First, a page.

Every year lakhs of aspirants take this exam. And like a lot of these aspirants, I’ve day-dreamt and day-dreamt about passing this exam and telling everyone about my journey. I and my fellow aspirant friends have always joked about what we shall talk about in our speech. ‘We’ll say this, say that. We’ll be very honest about our journey. No bluffing like I studied for 16-17 hours every day.’ Sadly I never passed to tell everyone about my journey. But I’ve decided that I wont let my failure stop me from talking about my failure. So here it goes..

So before I thought of my failure as a rainbow-coloured phenomenon, it was everything sad and depressing. Crippling even. And I spent quite some, no, long actually, a very long time feeling ashamed of my failure. And somedays, thanks to my failure, also of my life.

Why did failure have so much power over me?

I want to say I don’t know. But I do. I do actually know why failure hit me the way it did.

All my life I looked at failure as something that could not touch me. And since I was someone who always scored good grades and never missed a distinction, I knew it in my heart that as long as I studied the way I studied, I could get through any exam. And I am in no way saying that like ‘oh, I am so smart, I can do anything.’ No. Not like that. I’ll give you an example. So everyone knows, there are two types of people in this world. The ones who are good at Maths and the ones who are not. All my school life, I belonged to the latter category. I scored an A/A+ in every subject except Maths. So during my last year in school, I realized if I wanted to get into the college of my choice, I had to conquer Maths. I went from 90+/150 in my first semester to 141/150 in my final exam. So you see my point, I knew, given the required effort and sincere practice, I thought I could pass any exam. I was confident of my abilities. I had faith in myself.

All of this came crumbling down when I failed at my first attempt. If you’ve read my blog Plankton 🌈 , you’d know what I am talking about. Honestly though, I knew I was going to fail even before I took the exam. I knew because I was underprepared. So so underprepared. To begin with, I was intimidated by the exam. I didn’t know what exactly to read and where to read from. When to finish what, when to revise and when to write tests. They say the UPSC syllabus is so vast, you are supposed to know everything under the Sun. And they practically convince you to believe that.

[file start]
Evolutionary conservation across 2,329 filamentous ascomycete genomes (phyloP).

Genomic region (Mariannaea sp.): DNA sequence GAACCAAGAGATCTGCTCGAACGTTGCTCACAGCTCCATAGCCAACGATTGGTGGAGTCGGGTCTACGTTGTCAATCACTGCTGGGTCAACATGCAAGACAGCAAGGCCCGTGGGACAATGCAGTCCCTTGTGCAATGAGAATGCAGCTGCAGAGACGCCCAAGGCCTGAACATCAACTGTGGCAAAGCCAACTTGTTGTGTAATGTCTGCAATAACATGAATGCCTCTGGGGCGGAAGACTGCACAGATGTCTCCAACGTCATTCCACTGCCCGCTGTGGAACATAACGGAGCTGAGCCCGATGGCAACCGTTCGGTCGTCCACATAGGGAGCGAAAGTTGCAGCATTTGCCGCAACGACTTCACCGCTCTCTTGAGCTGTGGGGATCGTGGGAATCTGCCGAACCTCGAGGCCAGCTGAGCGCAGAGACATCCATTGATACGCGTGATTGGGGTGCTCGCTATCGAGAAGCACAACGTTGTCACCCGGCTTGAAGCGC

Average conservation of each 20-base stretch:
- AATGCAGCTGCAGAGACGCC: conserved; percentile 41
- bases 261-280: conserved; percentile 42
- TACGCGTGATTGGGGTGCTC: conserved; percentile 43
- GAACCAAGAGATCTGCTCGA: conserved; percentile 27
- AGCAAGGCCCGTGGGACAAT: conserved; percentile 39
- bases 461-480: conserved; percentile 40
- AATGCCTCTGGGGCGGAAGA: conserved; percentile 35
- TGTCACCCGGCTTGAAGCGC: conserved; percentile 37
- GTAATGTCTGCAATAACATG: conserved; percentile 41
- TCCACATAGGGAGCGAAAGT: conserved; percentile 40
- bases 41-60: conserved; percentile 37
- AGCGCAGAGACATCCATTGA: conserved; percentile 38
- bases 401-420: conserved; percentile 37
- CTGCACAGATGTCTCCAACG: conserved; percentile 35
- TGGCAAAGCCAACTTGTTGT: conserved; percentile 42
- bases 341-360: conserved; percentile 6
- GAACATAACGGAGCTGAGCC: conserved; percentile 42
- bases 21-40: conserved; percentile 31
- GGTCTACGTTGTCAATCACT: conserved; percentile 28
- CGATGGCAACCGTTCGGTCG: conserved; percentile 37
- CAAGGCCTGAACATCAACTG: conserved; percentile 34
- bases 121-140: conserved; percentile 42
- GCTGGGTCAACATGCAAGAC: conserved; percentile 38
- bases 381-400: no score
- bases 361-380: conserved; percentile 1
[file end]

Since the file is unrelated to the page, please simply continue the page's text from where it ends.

Secondly I was misguided by some coaching class people who I thought knew the ABC of UPSC. They didn’t. And they charged money for all the misinformation they fed me. Looking back, this horrible coaching class owes me both money and time. My heart weeps for all those months I practically wasted under their sub-par guidance and low quality lectures.

Thirdly I relied a lot on other people’s, especially UPSC toppers’ strategy to tackle the exam. Didn’t work for me.
works for some, for some it just doesn’t. A lot of trial and error happened during those first few months.

Fourthly, I was overwhelmed by the expectations everybody around me (including myself) had from me. For the first time in my life, I realized I was letting everybody down. And it broke my heart.

Fifthly, getting into the services was all that I wanted ever since I was in school. So I never made any backup career plan for myself. As the realization, ‘If this fails, what do I do?’ hit, I felt helpless and lost.

Lastly, My brain kept on reminding me that out of the lakhs that take this exam, hardly a thousand get into the services. And out of those thousand only the top hundred-two hundred get the IAS.

And so I failed. And I failed and failed and failed yet again.

If somebody had told me I was going to fail again after that first attempt, I would have quit there and then. But I didn’t. Not even when I did fail again. I didn’t because some dreams are too dear to let go. And honestly, I don’t have many dreams. Just a few, and I want to see them come to life. I so want to see them come to life.